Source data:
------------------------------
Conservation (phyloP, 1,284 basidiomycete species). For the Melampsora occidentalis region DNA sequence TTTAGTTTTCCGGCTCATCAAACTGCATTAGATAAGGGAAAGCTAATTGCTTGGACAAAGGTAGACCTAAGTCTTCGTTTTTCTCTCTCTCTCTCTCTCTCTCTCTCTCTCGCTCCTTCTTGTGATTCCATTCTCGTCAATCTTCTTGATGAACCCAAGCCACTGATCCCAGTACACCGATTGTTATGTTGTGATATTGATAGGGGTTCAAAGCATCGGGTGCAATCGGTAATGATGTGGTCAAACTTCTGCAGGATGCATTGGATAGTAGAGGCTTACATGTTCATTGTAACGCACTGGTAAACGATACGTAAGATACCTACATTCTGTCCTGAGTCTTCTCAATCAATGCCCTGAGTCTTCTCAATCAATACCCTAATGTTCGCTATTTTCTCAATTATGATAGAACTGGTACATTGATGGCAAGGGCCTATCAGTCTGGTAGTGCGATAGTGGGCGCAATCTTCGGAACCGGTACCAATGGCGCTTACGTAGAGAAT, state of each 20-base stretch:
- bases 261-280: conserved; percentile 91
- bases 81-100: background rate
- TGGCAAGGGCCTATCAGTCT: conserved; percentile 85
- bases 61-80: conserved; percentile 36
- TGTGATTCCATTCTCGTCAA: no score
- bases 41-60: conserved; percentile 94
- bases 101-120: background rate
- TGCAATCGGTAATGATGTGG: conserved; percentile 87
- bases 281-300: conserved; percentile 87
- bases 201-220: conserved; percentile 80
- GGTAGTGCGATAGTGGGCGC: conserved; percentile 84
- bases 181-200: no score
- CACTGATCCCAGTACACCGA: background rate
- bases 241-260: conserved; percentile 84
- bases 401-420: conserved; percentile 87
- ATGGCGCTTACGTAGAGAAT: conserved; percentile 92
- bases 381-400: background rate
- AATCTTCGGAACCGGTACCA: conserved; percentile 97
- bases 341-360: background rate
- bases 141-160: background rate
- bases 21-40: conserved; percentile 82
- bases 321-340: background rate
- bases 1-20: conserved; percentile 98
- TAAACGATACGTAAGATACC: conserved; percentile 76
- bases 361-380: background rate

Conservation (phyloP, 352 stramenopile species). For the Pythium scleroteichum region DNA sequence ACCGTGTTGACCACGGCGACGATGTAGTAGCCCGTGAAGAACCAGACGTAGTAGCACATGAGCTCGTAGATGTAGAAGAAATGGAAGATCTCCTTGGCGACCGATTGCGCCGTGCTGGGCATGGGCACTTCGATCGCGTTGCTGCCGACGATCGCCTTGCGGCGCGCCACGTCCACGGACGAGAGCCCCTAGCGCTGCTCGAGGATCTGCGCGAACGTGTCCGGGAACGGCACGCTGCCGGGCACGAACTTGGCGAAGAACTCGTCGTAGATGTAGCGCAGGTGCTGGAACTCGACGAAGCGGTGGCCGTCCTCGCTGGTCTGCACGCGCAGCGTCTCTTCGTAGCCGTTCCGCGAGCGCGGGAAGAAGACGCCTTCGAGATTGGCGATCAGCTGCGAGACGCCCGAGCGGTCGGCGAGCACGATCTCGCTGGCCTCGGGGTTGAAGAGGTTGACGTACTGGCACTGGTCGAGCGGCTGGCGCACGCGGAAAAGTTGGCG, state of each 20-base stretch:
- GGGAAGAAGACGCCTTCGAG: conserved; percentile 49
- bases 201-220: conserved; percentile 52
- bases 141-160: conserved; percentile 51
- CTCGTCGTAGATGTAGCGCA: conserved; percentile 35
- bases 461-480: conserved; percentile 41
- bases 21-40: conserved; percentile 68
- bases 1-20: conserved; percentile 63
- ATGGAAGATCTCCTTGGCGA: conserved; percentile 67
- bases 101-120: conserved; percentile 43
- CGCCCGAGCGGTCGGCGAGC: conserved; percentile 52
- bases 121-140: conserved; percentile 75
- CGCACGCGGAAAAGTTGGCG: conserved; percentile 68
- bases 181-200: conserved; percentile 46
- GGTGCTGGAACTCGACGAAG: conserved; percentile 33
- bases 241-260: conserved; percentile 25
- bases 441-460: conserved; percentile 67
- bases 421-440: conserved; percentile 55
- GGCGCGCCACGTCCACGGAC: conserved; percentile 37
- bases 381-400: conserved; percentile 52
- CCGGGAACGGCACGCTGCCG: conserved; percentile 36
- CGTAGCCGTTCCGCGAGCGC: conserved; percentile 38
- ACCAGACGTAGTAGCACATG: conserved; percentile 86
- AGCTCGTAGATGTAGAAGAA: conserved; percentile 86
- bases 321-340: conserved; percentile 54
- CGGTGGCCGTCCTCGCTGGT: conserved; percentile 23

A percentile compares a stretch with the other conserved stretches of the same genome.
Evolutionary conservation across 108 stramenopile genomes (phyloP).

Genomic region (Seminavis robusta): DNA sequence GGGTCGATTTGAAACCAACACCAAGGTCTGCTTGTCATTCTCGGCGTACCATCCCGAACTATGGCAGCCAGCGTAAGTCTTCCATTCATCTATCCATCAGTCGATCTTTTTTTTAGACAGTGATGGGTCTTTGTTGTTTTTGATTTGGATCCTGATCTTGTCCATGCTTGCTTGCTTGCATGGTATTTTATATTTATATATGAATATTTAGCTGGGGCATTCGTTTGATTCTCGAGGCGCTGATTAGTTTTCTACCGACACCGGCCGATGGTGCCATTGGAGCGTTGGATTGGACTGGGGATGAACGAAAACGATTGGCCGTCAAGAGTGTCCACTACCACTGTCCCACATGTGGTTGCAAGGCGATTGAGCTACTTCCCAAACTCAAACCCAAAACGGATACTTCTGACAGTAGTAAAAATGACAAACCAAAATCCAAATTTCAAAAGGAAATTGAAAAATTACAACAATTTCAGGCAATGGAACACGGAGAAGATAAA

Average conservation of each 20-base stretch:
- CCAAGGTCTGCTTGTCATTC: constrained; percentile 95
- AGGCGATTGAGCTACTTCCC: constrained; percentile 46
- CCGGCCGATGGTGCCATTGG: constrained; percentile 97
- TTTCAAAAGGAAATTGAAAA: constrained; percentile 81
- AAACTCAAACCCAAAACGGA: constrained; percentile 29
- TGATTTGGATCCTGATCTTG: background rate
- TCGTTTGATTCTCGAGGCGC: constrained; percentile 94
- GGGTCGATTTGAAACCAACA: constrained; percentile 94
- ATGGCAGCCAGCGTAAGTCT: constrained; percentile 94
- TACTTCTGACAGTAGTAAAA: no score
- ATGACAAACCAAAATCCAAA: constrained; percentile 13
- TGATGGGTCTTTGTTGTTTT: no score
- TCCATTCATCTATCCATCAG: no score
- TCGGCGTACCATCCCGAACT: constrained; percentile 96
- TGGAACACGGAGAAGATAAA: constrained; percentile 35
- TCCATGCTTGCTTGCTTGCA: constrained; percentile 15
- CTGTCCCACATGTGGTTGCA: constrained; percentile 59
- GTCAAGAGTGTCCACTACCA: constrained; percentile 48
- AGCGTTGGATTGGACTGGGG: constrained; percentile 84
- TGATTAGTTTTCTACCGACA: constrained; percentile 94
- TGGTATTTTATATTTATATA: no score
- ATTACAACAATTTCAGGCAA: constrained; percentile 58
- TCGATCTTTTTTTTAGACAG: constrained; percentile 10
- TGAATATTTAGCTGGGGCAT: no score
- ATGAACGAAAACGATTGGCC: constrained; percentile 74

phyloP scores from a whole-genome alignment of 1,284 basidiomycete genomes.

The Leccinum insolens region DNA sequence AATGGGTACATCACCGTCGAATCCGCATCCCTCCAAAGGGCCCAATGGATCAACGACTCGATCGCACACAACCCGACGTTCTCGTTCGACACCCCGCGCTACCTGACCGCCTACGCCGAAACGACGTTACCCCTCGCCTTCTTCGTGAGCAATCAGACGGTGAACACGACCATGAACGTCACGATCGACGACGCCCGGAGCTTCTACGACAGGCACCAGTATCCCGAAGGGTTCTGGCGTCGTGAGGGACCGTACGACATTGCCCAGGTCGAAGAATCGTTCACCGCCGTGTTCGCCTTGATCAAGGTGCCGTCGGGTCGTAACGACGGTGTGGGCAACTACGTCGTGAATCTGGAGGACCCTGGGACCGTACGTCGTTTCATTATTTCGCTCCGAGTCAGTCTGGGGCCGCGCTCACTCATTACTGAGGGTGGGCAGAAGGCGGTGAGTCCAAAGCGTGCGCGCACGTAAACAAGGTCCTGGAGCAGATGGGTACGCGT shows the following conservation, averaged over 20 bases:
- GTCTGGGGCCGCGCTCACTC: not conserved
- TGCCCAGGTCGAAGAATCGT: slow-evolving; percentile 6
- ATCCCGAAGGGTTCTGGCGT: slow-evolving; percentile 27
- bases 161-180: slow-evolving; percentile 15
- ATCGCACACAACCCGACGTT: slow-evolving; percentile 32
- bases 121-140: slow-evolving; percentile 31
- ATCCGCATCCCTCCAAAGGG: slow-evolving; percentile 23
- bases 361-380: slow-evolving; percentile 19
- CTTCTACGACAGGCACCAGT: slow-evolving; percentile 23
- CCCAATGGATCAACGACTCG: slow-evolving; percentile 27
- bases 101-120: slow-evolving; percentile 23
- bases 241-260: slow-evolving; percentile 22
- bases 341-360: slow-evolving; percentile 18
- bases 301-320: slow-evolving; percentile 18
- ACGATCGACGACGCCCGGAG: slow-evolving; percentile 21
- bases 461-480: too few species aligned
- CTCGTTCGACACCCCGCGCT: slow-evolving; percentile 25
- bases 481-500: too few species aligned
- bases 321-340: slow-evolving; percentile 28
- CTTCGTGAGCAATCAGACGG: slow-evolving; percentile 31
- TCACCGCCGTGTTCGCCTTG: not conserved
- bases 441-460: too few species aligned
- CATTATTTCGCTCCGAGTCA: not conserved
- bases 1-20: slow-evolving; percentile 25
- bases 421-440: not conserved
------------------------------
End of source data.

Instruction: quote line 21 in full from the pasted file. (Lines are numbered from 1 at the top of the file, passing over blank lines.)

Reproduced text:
- bases 141-160: background rate